- Paperback: 408 pages
- Publisher: Presidio Press; Reprint edition (May 2, 2006)
- Language: English
- ISBN-10: 089141875X
- ISBN-13: 978-0891418757
- Product Dimensions: 5.6 x 1 x 8.2 inches
- Shipping Weight: 12.6 ounces (View shipping rates and policies)
- Average Customer Review: 112 customer reviews
- Amazon Best Sellers Rank: #32,584 in Books (See Top 100 in Books)
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First In: An Insider's Account of How the CIA Spearheaded the War on Terror in Afghanistan Reprint Edition
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From Publishers Weekly
Just days from retirement, Schroen, a former CIA station chief in Pakistan, was tapped to lead the effort to establish contact with the Northern Alliance in the days following 9/11; the 35-year CIA veteran commanded the first American team on the ground in Afghanistan. At the proverbial tip of the spear, the team slipped into the country and made contact with the Northern Alliance (a loose confederation of Afghan warlords that had been fighting the Taliban government and their al-Qaeda allies), secured their cooperation and set the stage for the deployment of Special Forces teams into Afghanistan. Schroen tells the story crisply and with intimate detail, taking readers on a journey that lurches from harrowing through exhilarating to frustrating—particularly in the realm of communications. "Sitting in the Panjshir Valley," the author glumly concludes, "I seemed to be shouting down a deep, dark hole" at brass thousands of miles away. Events eventually outran the policymakers, however, when a Northern Alliance general finally lost his patience and announced to his CIA contact, "I am going into Kabul regardless of what your NSC decides." Schroen delivers what he advertises: a powerful account that takes the reader inside war councils and 19th-century– style cavalry charges in the months just after 9/11. (May 31)
Copyright © Reed Business Information, a division of Reed Elsevier Inc. All rights reserved. --This text refers to an out of print or unavailable edition of this title.
Schroen had recently retired from 35 years of service with the CIA when the U.S. was attacked by terrorists on 9/11. With experience operating in Afghanistan, he was tapped to lead a team to link with the Northern Alliance to prepare for a military operation against the Taliban. Two days before the attack on the U.S., Northern Alliance leaders had been killed, supposedly on the orders of Osama bin Ladin. On September 19, the CIA team, with six members and $3 million, deployed to Afghanistan on a harrowing mission that included the order to kill bin Ladin. Schroen offers a first-person account of the intricacies of American politics and military operations in an atmosphere charged with the war on terror. He also incorporates historical background of U.S and Soviet involvement in Afghanistan and how the nation came to be in play in the war on terrorism. In an afterword, Schroen looks back on the mission--its successes and failures--from the perspective of the recent elections in Afghanistan and acknowledges the continued challenges in the region. Vanessa Bush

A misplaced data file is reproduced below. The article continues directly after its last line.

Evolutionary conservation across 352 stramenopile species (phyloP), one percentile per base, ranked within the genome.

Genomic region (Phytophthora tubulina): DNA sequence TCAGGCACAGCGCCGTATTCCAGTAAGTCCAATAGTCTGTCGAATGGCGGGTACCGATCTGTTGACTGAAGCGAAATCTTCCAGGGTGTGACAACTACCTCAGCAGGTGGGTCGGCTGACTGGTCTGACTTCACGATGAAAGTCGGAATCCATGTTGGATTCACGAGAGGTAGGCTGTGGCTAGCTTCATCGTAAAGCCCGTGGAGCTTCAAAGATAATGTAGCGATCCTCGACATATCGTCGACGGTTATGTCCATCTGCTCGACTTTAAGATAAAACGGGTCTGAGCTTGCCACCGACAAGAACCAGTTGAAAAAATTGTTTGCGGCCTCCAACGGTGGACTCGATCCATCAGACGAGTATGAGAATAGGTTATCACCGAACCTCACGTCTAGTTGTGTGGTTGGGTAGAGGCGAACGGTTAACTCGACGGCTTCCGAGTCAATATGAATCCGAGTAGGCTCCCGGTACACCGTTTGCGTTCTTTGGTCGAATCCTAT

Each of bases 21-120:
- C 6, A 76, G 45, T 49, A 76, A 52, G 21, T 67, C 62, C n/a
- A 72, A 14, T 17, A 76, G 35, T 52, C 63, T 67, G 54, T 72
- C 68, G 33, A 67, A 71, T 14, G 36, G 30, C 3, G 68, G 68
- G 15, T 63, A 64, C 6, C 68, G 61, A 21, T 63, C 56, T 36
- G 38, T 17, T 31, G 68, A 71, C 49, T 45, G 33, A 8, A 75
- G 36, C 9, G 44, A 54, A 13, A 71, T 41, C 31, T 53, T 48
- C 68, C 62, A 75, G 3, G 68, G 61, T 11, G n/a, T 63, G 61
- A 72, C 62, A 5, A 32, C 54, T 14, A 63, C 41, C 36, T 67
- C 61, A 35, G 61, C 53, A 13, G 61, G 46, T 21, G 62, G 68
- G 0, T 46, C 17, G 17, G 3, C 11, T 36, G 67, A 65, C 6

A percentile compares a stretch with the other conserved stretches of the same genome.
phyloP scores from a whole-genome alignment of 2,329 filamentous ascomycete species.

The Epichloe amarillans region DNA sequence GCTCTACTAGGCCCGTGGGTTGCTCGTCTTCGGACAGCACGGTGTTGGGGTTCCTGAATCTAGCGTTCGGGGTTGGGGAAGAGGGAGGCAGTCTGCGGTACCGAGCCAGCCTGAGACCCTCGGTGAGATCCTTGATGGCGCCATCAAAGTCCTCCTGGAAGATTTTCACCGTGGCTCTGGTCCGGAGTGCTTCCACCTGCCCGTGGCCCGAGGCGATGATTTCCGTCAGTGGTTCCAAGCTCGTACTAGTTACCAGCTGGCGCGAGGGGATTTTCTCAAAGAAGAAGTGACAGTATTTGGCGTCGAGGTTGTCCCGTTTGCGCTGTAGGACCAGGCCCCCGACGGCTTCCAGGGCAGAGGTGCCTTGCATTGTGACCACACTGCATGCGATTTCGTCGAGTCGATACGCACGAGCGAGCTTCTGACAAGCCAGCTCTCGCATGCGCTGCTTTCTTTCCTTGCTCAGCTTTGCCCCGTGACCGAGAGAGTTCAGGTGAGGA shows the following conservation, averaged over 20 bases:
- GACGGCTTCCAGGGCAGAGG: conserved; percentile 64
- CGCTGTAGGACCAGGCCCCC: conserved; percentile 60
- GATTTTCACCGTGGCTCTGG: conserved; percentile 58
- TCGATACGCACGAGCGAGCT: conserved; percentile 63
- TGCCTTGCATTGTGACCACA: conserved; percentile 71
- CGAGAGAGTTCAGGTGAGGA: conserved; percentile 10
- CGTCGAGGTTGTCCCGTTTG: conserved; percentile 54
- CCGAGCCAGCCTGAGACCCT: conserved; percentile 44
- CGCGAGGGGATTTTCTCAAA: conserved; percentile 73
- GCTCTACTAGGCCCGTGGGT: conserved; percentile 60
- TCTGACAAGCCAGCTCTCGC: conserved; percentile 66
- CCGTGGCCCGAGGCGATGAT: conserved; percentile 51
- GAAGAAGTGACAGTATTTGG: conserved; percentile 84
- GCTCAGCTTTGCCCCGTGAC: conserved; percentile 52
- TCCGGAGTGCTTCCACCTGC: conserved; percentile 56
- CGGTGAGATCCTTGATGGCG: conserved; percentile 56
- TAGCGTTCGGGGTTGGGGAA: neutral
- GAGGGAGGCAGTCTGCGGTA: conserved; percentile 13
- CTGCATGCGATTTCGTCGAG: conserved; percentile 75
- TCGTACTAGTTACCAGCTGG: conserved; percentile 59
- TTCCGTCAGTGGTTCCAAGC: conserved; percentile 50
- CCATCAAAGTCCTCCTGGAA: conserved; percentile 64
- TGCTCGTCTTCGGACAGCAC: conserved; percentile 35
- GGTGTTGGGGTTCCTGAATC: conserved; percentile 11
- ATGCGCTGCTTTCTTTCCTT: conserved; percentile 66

Copyright © American Library Association. All rights reserved --This text refers to an out of print or unavailable edition of this title.
Top customer reviews
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First let me say this book brought back a lot of memories of those days after the attack. It’s interesting many years late to review how we felt, how our leaders thought, and still feel the sting of the attack on our nation. Two hundred years from now people will still be reviewing the historical record. It is for this reason I am most pleased to have read this book.
The author was unique in the sense that he had experience in the region prior to the events that brought him there post-9-11. Because of his contacts and his knowledge of language and culture he was ideal to bring an alliance of tribes inline in order to destroy the enemy. This book deals prodomently with that event.
There is no lack of action. But the book does deal with the important issues of rapidly bringing the war to Al Qaeda. This war developed rapidly and the quality of management needed to ensure its success is quite remarkable.
Ultimately this book merges with another book Jawbreaker: The Attack on Bin Laden and Al Qaeda: A Personal Account by the CIA's Key Field Commander by Gary Berntsen who takes what was built by Gary Schroen. There’s more physical action in this book . But none-the-less the books provide an inside view of those dark days.
Over all this is a very interesting book about the war in Afghanistan. If you enjoyed this then I would strongly suggest Hank Crumpton’s book The Art of Intelligence: lessons from a Life in the CIA’s clandestine service as they both deal with direct intervention in Afghanistan. I would also recommend Hard Measures by Jose A Rodriguez as a primer for what happens when you have key assets with information derived from the battle field.
All four of the books create an historical record of the CIA’s activities. Well…at least what they will release to the public. There is always a “rest of the story” some place waiting to be read.